# How To Create A Tornado Chart In Excel

Tornado charts are a popular way to visualize and analyze model sensitivities.

If you look through financial models, pitch decks, or annual reports from large corporates, you’ll find some form of tornado chart to help depict various scenarios.

In this tutorial, I’ll discuss the tornado chart and show you how to create one in Excel.

I’ll also show you how to customize and style the chart so it’s easy to read and understand.

## What Is A Tornado Chart?

A tornado chart is a tool used to visualize the impact of sensitivities on value or investment returns. They are often used in business and financial analysis to identify the most significant drivers of change or variation in a particular metric.

The chart enables readers to quickly assess the relative size of different model input variables (e.g. inflation or interest rates) and to identify the sources of variability within a data set.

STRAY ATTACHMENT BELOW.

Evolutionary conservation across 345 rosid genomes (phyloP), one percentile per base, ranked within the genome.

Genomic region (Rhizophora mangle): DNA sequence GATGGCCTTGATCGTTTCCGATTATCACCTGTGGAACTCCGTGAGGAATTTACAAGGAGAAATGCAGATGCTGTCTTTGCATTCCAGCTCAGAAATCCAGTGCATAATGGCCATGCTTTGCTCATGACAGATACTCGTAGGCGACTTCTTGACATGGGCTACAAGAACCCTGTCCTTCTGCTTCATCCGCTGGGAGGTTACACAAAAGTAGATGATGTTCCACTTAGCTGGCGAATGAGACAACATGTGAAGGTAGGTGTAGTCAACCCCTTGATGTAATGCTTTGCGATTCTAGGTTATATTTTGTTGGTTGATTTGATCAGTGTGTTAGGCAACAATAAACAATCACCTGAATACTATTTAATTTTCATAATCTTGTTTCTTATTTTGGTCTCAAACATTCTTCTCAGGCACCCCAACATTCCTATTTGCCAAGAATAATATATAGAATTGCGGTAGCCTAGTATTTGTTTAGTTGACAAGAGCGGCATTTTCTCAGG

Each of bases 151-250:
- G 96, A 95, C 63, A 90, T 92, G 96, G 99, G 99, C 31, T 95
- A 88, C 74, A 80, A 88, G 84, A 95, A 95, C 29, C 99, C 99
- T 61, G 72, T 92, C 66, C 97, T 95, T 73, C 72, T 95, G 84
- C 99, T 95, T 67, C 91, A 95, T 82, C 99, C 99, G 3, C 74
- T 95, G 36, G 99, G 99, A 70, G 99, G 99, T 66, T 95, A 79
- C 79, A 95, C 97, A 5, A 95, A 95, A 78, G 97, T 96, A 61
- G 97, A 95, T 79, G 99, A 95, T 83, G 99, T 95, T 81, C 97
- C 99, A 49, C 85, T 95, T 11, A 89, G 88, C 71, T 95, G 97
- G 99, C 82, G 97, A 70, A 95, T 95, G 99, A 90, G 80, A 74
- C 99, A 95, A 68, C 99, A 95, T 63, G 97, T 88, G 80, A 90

Tornado charts consist of a bar chart with two sets of bars, usually, one positive and one negative against the reference value. The bars are arranged vertically, with the longest bar representing the greatest difference between the two values. Based on the sensitivities run, the bars will resemble a tornado, hence the name!

Here’s an example of a tornado chart showing the impact of various sensitivities on a reference return of 10%:

## How To Make A Tornado Chart In Excel

Here are four easy steps to create a tornado chart, a full example is further down below:

1. Highlight the dataset and create a bar chart
2. Select a bar, right click and select Format Data Series (or press CTRL+1 for the shortcut)
3. Under the Series Options, adjust the Series Overlap setting to 100%
4. To make the chart easier to read, you can add Data Labels to the left and right bar charts and adjust the colors as needed

### Full Example

Using the example below, we have run various macroeconomic and business driver sensitivities against a baseline return of 10%. These are absolute returns based on sensitivity.

The first step will be to transform the data into a usable form. As these are absolute values, we need to create a set of data that is relative to the 10%.

Using the Sensitivity Chart data, create a bar chart.

Next, you need to format the chart so that it’s readable by the user.

• Select any of the bars and press CTRL+1
• Under the Series Options, adjust the Series Overlap setting to 100%
• Select the axis labels and press CTRL+1
• Under the Labels option, change the Label Position to Low

The last few formatting updates I suggest are: